USF College of Public Health graduate Dr. Jarrett Brunny is changing the game for children in coastal Virginia where he is director of United for Children, part of the nonprofit United Way of South Hampton Roads.
“There are 22,000 children living in extreme poverty in the Tidewater region near Norfolk, which fits into a national picture of more than 10 million children in situations with tangible economic challenges,” Brunny said, who earned his master of public health degree in community and family health in 2012. “We saw it in Tampa Bay as well—you don’t need to drive far to see opportunities for applying principles of public health for the benefit of children and families.”
Brunny was born in Pennsylvania but spent most of his childhood in Gainesville, Fla. He attended the University of Florida for his undergraduate degree, majoring in anthropology with a minor in geography. He later returned to UF for his doctorate in public health, focusing on factors influencing obstetricians’ and midwives’ use of substance abuse screening tools during prenatal care. While there, he received a research award for examining childhood suicide programming in Florida and pathways for evaluation.
Brunny became interested in public health though family friend and mentor Otto von Mering, an anthropologist by training and an expert in gerontology.
“Otto was a pioneer and led early studies linking culture to our perception of health, specifically how we value our elders and the lived experience of aging,” Brunny explained. “He opened my eyes to the bridges between anthropology and public health. In fact, other than the framework of a medical model, I had no awareness of public health as a field prior to that critical mentorship.”
Brunny was drawn to the USF COPH because “it’s right at the top of the field for both research and practice,” he said. “Among Florida public colleges, USF is a step ahead. There are systems in place to support, guide and inspire students. You can find your niche here, and there are experts who can set you on a career path.”
Brunny and his wife, Bethany, also a COPH graduate, experienced that support first hand when their son was born over winter break in 2011, while they were both pursuing their MPH degrees.
“I was back at school in two days and Bethany was back in two weeks,” he said. “We wanted to start a family while we were getting our degrees, and USF was completely supportive. We were accommodated in every way. Looking back on it, I don’t know how we did it. Likely the tenacity of youth … and our professors were receptive to high quality work, even if we had to call in from time to time or ask other students to record sessions.”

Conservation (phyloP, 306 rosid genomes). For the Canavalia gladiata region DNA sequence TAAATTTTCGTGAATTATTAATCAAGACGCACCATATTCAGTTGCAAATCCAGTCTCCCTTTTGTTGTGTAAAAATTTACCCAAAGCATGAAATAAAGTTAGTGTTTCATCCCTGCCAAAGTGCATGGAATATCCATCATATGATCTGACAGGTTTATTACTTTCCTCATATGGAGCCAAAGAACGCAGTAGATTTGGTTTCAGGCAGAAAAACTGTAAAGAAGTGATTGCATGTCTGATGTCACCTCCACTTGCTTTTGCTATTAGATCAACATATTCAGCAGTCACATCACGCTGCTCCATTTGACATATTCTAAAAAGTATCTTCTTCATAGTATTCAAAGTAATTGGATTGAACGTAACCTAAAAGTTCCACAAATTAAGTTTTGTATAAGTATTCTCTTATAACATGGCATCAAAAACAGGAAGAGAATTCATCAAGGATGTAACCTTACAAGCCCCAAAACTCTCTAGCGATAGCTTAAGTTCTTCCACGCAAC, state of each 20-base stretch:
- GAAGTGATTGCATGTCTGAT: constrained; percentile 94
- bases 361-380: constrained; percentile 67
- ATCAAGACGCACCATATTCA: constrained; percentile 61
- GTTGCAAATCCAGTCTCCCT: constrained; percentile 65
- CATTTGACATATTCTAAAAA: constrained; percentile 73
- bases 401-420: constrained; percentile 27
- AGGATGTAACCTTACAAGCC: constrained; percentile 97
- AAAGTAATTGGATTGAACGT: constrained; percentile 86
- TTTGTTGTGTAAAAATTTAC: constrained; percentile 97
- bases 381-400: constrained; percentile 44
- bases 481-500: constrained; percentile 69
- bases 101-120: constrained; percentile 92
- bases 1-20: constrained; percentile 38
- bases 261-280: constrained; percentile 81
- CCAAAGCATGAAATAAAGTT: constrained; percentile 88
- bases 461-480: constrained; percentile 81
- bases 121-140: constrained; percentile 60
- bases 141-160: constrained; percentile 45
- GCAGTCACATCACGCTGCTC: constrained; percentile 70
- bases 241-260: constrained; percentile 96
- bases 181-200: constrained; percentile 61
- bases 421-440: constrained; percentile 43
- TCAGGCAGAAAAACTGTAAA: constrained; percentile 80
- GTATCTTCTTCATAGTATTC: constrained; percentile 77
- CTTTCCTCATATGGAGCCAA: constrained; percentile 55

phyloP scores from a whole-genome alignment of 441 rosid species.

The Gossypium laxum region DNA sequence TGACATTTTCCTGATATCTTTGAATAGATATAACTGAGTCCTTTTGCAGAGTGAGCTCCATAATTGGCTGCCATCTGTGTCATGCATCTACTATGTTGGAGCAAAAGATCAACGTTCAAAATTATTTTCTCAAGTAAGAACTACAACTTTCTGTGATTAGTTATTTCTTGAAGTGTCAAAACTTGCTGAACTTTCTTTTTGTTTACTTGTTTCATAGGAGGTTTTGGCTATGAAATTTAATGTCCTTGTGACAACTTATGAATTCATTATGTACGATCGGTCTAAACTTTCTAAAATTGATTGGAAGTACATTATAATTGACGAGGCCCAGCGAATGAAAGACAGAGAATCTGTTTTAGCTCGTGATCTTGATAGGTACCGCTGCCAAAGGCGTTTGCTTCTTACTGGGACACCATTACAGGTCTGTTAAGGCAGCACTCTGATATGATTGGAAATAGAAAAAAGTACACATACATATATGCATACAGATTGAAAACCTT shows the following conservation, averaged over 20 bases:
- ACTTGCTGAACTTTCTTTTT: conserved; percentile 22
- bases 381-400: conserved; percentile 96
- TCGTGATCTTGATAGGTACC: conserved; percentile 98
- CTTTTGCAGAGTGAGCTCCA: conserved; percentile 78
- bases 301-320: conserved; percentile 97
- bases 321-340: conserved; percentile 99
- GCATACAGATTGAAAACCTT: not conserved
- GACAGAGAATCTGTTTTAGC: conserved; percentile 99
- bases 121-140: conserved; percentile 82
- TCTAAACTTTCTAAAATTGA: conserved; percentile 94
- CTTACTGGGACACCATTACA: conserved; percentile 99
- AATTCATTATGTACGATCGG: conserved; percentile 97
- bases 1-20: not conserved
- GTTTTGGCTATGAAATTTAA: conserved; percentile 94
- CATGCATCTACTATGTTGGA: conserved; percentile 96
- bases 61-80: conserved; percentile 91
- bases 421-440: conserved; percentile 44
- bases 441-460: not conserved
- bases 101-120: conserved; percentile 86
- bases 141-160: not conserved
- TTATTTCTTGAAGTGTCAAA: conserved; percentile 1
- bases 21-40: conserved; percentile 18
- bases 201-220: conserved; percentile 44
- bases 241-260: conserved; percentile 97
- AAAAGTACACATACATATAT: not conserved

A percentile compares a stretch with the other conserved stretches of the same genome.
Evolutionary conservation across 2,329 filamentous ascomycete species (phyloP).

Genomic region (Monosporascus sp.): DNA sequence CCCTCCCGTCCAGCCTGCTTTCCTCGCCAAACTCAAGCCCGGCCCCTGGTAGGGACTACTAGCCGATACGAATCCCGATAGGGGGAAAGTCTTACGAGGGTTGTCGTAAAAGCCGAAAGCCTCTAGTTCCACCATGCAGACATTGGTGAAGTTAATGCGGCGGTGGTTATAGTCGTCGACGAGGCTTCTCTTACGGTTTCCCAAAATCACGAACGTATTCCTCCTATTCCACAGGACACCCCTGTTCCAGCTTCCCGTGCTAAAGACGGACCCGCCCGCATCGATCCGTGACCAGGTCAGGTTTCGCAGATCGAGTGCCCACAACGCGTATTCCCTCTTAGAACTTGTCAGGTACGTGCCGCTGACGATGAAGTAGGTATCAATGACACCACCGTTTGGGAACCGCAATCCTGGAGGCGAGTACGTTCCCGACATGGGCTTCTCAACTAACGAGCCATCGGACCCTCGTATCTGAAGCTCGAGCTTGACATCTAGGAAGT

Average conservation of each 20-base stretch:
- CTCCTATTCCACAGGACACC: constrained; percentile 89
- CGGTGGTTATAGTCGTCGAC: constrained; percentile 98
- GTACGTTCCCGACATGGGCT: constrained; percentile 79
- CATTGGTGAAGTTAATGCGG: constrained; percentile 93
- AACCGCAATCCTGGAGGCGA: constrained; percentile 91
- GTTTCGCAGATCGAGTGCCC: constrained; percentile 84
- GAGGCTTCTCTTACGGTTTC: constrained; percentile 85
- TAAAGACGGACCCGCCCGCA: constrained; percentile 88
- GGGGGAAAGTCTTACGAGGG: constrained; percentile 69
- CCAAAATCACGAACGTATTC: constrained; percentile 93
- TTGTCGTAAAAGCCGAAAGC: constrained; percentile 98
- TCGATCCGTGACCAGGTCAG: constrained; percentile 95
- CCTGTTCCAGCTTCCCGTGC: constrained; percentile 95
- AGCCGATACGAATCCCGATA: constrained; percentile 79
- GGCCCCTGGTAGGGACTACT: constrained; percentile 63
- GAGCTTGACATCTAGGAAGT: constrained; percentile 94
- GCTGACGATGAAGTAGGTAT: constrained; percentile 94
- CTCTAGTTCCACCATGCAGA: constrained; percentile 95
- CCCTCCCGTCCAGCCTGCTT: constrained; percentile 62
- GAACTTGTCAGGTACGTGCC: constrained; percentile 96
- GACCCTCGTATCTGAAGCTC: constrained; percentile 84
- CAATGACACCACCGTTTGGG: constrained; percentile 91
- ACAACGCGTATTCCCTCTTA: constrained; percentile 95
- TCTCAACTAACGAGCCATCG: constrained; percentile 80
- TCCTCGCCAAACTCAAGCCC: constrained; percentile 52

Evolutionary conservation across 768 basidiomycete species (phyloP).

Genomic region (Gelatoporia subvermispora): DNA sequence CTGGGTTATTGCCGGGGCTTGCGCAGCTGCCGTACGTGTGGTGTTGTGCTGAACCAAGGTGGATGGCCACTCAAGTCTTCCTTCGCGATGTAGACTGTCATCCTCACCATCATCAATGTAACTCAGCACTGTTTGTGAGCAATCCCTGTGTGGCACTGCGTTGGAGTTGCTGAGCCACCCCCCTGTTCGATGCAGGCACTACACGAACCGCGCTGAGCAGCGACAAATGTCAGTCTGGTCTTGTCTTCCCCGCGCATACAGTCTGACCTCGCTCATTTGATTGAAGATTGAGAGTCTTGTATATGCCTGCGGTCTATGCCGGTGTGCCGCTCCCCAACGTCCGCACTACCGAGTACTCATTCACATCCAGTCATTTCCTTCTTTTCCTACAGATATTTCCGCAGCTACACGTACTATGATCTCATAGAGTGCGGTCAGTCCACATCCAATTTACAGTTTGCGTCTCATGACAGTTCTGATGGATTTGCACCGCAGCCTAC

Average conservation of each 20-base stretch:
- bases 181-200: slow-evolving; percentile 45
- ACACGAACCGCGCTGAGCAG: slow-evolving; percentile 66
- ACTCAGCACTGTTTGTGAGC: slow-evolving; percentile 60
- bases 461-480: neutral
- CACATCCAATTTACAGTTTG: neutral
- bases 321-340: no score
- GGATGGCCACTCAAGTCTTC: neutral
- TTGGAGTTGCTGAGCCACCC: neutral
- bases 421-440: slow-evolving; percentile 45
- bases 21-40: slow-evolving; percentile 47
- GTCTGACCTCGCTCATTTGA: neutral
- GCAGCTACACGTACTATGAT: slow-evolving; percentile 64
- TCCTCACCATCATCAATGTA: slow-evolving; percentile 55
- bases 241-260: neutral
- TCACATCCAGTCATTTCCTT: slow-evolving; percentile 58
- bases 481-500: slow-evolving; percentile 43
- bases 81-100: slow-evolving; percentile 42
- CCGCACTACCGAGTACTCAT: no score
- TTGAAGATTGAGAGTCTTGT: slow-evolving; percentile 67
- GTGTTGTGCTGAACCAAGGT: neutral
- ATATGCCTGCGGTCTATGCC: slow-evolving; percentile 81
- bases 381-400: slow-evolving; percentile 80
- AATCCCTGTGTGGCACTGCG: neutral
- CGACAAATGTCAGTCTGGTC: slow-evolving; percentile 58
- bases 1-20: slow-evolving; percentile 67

In his time at USF, Brunny worked with the first-in-the-nation Students with Diabetes group, helped with a study that examined how pediatric patients transition to the adult health care system and interned with the Florida Department of Health and the Hillsborough County Health Department on lead poisoning prevention in children.
After his USF COPH graduation, Brunny launched his career in public health as executive director of United Way of Putnam County, in Northeast Florida.
“It involved collaborating with a lot of players, and that’s a challenge you don’t always get training in when you’re in an academic environment,” Brunny explained. “It’s so simple to say, ‘This is my goal and this is my target population. These are the methods of analyses used and everything worked out perfectly.’ But once you’re out in the field not only do you have 15 different missions to align with community partners, you have 15 different reports with 15 different degrees of quality and performance measurement, not to mention local politics, agendas, and disparate views on some of the endemic challenges we face. Things often don’t work out on paper like they might in a master’s class.”
United Way for Children, the initiative he currently directs, is a test cause for collective impact. “United Way has been strategizing on how to offer value beyond being a pass-through organization for funds. The obvious answer was to share vision, share data, and share language on what it means for our communities to thrive,” he stressed. “Our partners invest heavily in educational initiatives as a common space from which more latent population indicators may be addressed.”
Brunny added, “Research shows that if you are reading by third grade, you have a higher chance of graduating high school. What links to early literacy? We go back and look at kindergarten readiness. From there we look at developmental delays in early childhood milestones, then we look at maternal and child health. We really are trying to have a comprehensive approach and be very intentional with what we are doing in the community. When you see a child with developmental delays whom you helped get into an intervention program and then you see that child reading—that’s the type of achievement I’m proud of, and it’s not too far of a reach to say this is the core of equity on a longitudinal scale.”
Alumni Fast Five
What did you dream of becoming when you were young?
A marine biologist. I’ve passed this dream on to my children.
Where would we find you on the weekend?
In a state or national park, hiking with my family.
What was the last book you read?
“The Road,” by Cormac McCarthy
What superpower would you like to have?
Breathing underwater, and I don’t mean with scuba gear.
What is your all-time favorite movie?
“Sneakers,” with Robert Redford. I could watch it over and over again, with second mention to “The Princess Bride.”
Story by Donna Campisano, USF College of Public Health